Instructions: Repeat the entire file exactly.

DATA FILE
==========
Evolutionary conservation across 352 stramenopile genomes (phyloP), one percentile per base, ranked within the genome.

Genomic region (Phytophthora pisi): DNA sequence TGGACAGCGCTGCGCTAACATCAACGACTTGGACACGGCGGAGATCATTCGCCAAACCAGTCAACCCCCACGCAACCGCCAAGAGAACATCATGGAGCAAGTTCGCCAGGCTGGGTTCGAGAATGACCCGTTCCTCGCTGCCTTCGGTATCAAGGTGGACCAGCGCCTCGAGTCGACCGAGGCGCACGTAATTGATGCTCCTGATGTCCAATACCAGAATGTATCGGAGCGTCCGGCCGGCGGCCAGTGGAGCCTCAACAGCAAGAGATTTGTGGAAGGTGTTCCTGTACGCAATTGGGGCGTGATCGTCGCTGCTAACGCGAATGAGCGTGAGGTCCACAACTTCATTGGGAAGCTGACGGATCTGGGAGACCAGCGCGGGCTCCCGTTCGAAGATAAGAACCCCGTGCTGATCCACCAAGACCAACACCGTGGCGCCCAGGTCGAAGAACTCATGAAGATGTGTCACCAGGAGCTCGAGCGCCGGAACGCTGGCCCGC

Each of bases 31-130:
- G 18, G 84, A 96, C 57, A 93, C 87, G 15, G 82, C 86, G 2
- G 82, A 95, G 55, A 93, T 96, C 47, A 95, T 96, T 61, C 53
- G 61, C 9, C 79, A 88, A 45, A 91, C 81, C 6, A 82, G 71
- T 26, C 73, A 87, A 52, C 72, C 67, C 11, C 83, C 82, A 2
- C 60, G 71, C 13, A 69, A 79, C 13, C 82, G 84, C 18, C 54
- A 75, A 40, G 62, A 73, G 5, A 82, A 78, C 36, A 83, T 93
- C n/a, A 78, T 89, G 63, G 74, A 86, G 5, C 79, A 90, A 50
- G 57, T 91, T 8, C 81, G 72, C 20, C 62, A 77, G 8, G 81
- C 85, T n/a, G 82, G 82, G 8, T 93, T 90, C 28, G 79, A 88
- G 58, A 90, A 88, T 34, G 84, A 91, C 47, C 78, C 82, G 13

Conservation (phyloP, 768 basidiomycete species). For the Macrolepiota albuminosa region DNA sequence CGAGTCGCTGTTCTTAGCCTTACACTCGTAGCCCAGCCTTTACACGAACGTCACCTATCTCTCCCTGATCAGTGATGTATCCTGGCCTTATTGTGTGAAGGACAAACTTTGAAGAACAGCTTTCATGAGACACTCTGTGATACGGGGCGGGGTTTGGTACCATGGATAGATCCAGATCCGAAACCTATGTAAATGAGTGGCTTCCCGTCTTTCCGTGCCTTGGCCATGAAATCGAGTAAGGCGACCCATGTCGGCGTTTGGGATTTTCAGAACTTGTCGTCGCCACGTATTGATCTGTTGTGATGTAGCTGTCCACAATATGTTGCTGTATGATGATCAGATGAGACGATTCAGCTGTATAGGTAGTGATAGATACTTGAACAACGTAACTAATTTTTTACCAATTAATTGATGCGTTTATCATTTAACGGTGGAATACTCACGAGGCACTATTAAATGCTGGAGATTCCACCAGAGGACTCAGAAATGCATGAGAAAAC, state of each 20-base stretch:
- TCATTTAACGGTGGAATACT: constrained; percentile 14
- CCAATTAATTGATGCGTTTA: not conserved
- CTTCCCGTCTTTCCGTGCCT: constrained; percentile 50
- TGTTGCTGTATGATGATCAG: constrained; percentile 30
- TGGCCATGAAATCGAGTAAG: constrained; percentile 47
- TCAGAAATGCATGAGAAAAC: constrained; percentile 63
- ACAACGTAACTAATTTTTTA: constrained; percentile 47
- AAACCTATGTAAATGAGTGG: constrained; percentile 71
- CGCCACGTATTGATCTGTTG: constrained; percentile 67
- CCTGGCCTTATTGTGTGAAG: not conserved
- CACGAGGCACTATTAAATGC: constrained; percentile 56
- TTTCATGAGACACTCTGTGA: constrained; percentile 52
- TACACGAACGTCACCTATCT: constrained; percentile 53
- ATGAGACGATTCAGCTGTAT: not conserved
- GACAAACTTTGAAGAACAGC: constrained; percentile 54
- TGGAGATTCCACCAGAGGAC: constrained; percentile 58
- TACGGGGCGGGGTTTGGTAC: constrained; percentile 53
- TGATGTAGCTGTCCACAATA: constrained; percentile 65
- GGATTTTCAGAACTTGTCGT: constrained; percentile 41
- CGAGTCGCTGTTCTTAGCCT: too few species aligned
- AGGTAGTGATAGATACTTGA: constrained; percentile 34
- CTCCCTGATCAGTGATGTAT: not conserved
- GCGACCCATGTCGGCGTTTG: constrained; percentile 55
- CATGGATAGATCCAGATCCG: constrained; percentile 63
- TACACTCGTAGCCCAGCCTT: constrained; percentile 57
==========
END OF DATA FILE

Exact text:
Evolutionary conservation across 352 stramenopile genomes (phyloP), one percentile per base, ranked within the genome.

Genomic region (Phytophthora pisi): DNA sequence TGGACAGCGCTGCGCTAACATCAACGACTTGGACACGGCGGAGATCATTCGCCAAACCAGTCAACCCCCACGCAACCGCCAAGAGAACATCATGGAGCAAGTTCGCCAGGCTGGGTTCGAGAATGACCCGTTCCTCGCTGCCTTCGGTATCAAGGTGGACCAGCGCCTCGAGTCGACCGAGGCGCACGTAATTGATGCTCCTGATGTCCAATACCAGAATGTATCGGAGCGTCCGGCCGGCGGCCAGTGGAGCCTCAACAGCAAGAGATTTGTGGAAGGTGTTCCTGTACGCAATTGGGGCGTGATCGTCGCTGCTAACGCGAATGAGCGTGAGGTCCACAACTTCATTGGGAAGCTGACGGATCTGGGAGACCAGCGCGGGCTCCCGTTCGAAGATAAGAACCCCGTGCTGATCCACCAAGACCAACACCGTGGCGCCCAGGTCGAAGAACTCATGAAGATGTGTCACCAGGAGCTCGAGCGCCGGAACGCTGGCCCGC

Each of bases 31-130:
- G 18, G 84, A 96, C 57, A 93, C 87, G 15, G 82, C 86, G 2
- G 82, A 95, G 55, A 93, T 96, C 47, A 95, T 96, T 61, C 53
- G 61, C 9, C 79, A 88, A 45, A 91, C 81, C 6, A 82, G 71
- T 26, C 73, A 87, A 52, C 72, C 67, C 11, C 83, C 82, A 2
- C 60, G 71, C 13, A 69, A 79, C 13, C 82, G 84, C 18, C 54
- A 75, A 40, G 62, A 73, G 5, A 82, A 78, C 36, A 83, T 93
- C n/a, A 78, T 89, G 63, G 74, A 86, G 5, C 79, A 90, A 50
- G 57, T 91, T 8, C 81, G 72, C 20, C 62, A 77, G 8, G 81
- C 85, T n/a, G 82, G 82, G 8, T 93, T 90, C 28, G 79, A 88
- G 58, A 90, A 88, T 34, G 84, A 91, C 47, C 78, C 82, G 13

Conservation (phyloP, 768 basidiomycete species). For the Macrolepiota albuminosa region DNA sequence CGAGTCGCTGTTCTTAGCCTTACACTCGTAGCCCAGCCTTTACACGAACGTCACCTATCTCTCCCTGATCAGTGATGTATCCTGGCCTTATTGTGTGAAGGACAAACTTTGAAGAACAGCTTTCATGAGACACTCTGTGATACGGGGCGGGGTTTGGTACCATGGATAGATCCAGATCCGAAACCTATGTAAATGAGTGGCTTCCCGTCTTTCCGTGCCTTGGCCATGAAATCGAGTAAGGCGACCCATGTCGGCGTTTGGGATTTTCAGAACTTGTCGTCGCCACGTATTGATCTGTTGTGATGTAGCTGTCCACAATATGTTGCTGTATGATGATCAGATGAGACGATTCAGCTGTATAGGTAGTGATAGATACTTGAACAACGTAACTAATTTTTTACCAATTAATTGATGCGTTTATCATTTAACGGTGGAATACTCACGAGGCACTATTAAATGCTGGAGATTCCACCAGAGGACTCAGAAATGCATGAGAAAAC, state of each 20-base stretch:
- TCATTTAACGGTGGAATACT: constrained; percentile 14
- CCAATTAATTGATGCGTTTA: not conserved
- CTTCCCGTCTTTCCGTGCCT: constrained; percentile 50
- TGTTGCTGTATGATGATCAG: constrained; percentile 30
- TGGCCATGAAATCGAGTAAG: constrained; percentile 47
- TCAGAAATGCATGAGAAAAC: constrained; percentile 63
- ACAACGTAACTAATTTTTTA: constrained; percentile 47
- AAACCTATGTAAATGAGTGG: constrained; percentile 71
- CGCCACGTATTGATCTGTTG: constrained; percentile 67
- CCTGGCCTTATTGTGTGAAG: not conserved
- CACGAGGCACTATTAAATGC: constrained; percentile 56
- TTTCATGAGACACTCTGTGA: constrained; percentile 52
- TACACGAACGTCACCTATCT: constrained; percentile 53
- ATGAGACGATTCAGCTGTAT: not conserved
- GACAAACTTTGAAGAACAGC: constrained; percentile 54
- TGGAGATTCCACCAGAGGAC: constrained; percentile 58
- TACGGGGCGGGGTTTGGTAC: constrained; percentile 53
- TGATGTAGCTGTCCACAATA: constrained; percentile 65
- GGATTTTCAGAACTTGTCGT: constrained; percentile 41
- CGAGTCGCTGTTCTTAGCCT: too few species aligned
- AGGTAGTGATAGATACTTGA: constrained; percentile 34
- CTCCCTGATCAGTGATGTAT: not conserved
- GCGACCCATGTCGGCGTTTG: constrained; percentile 55
- CATGGATAGATCCAGATCCG: constrained; percentile 63
- TACACTCGTAGCCCAGCCTT: constrained; percentile 57